12 Things You Didn’t Know About Seinfeld9
By Chris Simmons
12 Things You Didn’t Know About Seinfeld
For a show famously purporting to be about “nothing,” Seinfeld sure has been one of the biggest “somethings” the TV industry has ever seen. The legendary sitcom, which ran from 1989-1998, was about a stand-up comedian named Jerry and his friends, played by the real life stand-up comedian named Jerry, and his friends. Each episode focused on petty minutiae in each of the characters everyday lives.
Although the characters of Seinfeld are notoriously described as an example of the postmodern selfish generation, the talented cast forced us love them and often even relate to their petty issues. And, much like antagonistic friends, Tim and Nick of the series Old Friends, we loved watching them say the wrong things and then pay the consequences.
Seinfeld is considered not only a commercial and critical success, but a cultural phenomenon as well – making its way into the American lexicon with phrases like “yada yada yada,” “no soup for you,” and “master of your domain.” It’s no surprise Time Magazine named it the greatest television program of all time in 2002.
Still, although it was one of the most-watched programs in the history of the medium, we bet there are quite a few things you didn’t know about Seinfeld. Here are some interesting facts… about nothing.
Old Friends – Pilot
1. SEINFELD, THE DOCUMENTARY?
Comedian Jerry Seinfeld didn’t intend to do a sitcom. The original plan for the project that ultimately became SEINFELD was a 90-minute TV documentary called “Stand-Up,” in which Seinfeld shows the process behind crafting his routines. NBC execs saw the footage and decided that it could be the basis for a sitcom. And thus, a medium that Seinfeld thought he’d left behind pulled him back in. In 2002, after the series ran its course, Seinfeld finally made that documentary under the title, Comedian.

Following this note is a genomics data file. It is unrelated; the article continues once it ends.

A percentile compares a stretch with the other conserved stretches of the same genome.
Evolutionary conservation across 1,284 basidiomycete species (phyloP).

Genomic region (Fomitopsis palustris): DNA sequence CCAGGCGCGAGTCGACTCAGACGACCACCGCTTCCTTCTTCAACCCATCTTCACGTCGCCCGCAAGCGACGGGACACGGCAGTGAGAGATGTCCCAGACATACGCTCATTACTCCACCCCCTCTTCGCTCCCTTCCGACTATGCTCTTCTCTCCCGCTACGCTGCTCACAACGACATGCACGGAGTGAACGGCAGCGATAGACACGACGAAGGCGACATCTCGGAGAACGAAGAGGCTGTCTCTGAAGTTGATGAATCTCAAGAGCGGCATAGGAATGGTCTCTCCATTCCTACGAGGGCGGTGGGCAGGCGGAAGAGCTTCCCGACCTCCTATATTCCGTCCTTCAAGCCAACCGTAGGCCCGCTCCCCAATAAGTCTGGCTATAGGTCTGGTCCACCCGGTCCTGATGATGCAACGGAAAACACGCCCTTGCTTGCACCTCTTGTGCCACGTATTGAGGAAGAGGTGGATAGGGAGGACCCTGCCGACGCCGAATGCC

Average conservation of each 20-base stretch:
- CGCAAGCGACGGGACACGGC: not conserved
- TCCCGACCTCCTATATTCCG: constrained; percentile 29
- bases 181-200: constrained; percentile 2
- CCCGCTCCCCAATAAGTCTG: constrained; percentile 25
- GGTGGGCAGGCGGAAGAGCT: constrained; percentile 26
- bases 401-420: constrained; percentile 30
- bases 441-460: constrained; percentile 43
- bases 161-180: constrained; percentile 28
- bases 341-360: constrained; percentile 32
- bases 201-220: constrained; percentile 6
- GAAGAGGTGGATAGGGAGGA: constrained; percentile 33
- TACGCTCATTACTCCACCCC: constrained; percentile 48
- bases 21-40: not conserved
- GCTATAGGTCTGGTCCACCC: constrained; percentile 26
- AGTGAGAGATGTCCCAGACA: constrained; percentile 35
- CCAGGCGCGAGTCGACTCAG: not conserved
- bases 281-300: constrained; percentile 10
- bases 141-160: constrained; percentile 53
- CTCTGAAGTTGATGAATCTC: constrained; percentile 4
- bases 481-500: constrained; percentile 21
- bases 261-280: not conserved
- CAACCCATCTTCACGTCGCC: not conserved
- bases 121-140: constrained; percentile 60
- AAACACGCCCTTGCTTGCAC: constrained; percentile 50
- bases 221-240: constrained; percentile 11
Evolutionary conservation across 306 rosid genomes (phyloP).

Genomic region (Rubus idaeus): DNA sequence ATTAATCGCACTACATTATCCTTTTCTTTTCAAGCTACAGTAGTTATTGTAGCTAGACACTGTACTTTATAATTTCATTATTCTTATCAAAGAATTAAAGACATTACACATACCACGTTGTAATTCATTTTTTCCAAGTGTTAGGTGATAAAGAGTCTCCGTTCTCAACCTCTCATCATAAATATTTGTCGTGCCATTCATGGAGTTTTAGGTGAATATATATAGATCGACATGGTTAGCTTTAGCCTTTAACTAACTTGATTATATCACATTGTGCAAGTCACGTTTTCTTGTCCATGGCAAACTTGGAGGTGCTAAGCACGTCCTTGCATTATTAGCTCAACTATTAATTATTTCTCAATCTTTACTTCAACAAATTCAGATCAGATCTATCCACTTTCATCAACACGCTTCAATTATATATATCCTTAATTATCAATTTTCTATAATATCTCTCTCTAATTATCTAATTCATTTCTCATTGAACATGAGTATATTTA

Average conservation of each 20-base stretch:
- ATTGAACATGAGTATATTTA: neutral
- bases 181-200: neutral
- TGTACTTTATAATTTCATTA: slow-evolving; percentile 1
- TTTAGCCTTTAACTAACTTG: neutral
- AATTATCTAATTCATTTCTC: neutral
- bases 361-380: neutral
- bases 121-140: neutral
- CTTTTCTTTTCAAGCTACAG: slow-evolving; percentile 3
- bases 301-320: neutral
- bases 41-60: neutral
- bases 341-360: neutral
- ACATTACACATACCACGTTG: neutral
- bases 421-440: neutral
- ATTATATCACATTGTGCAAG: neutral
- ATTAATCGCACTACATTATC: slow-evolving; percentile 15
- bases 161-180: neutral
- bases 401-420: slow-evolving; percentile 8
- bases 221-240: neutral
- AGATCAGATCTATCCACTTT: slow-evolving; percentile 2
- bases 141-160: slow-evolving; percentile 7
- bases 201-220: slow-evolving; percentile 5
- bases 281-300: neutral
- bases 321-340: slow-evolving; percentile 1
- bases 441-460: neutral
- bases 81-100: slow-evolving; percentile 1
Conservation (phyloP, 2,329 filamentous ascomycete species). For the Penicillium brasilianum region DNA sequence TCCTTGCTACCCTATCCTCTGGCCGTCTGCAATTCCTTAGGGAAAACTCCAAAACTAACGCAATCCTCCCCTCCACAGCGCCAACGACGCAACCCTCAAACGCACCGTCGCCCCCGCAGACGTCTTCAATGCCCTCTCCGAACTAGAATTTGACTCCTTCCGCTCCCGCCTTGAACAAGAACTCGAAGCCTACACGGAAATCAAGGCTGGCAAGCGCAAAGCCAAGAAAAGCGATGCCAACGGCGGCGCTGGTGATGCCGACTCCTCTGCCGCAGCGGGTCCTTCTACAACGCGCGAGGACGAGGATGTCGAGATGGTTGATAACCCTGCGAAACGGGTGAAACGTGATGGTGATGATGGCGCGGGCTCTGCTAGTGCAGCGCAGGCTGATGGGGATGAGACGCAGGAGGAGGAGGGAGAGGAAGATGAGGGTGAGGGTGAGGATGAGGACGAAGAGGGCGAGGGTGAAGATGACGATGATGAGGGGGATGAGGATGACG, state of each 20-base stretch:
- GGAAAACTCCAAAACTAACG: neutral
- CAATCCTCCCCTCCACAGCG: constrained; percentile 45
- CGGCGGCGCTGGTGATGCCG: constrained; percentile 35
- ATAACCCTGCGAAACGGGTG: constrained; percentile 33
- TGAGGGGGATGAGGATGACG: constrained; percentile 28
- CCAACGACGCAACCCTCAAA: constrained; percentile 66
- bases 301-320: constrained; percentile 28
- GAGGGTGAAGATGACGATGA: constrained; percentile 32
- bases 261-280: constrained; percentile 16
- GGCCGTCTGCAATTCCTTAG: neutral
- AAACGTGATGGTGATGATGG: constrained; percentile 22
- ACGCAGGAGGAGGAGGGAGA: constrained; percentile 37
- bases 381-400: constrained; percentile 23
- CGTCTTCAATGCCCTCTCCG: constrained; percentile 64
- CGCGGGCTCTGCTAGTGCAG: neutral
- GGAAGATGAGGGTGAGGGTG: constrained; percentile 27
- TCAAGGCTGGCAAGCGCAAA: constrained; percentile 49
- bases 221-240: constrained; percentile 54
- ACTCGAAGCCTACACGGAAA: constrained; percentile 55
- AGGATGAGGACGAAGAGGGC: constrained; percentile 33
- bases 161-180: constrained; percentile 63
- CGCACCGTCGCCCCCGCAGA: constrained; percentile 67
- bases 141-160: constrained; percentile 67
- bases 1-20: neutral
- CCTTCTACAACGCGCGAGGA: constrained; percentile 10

2. JERRY BOMBS ON “BENSON”
In 1980, a very young Jerry Seinfeld had a recurring role as Jerry the Speechwriter on BENSON. After a handful of episodes, he was fired, an action the show’s producers neglected to tell him about until he showed up to an empty set.
3. ONE AND DONE?
Far from being the cultural phenomenon it would later become, SEINFELD (its original official title: THE SEINFELD CHRONICLES) was essentially a failed pilot burned off by NBC in the summer of 1989. Luckily, there was one lone exec that believed in the show about nothing. Rick Ludwin, a VP of Late Night Programs, saw the show’s potential and used money from his own budget to finance four additional episodes of the show. Ludwin can legitimately claim to be the man who saved SEINFELD.
The legendary character of Newman began his life on SEINFELD as a disembodied voice in the episode “The Revenge.” And the man who voiced Newman? SEINFELD co-creator Larry David! When it was decided that Newman would be seen as well as heard, Wayne Knight was hired. Knight also re-dubbed Newman’s original “appearance.”
5. “THE SNIFFING ACCOUNTANT”
From the beginning, SEINFELD episodes had a penchant for art imitating life. A most pointed example of this was the 1994 episode “The Sniffing Accountant,” about Jerry and Kramer’s suspicions that their accountant was on drugs. Seinfeld says that in real life, his one-time accountant did disappear with $50,000 of his money to fuel a drug habit.
6. THAT’S BIZARRO, JERRY!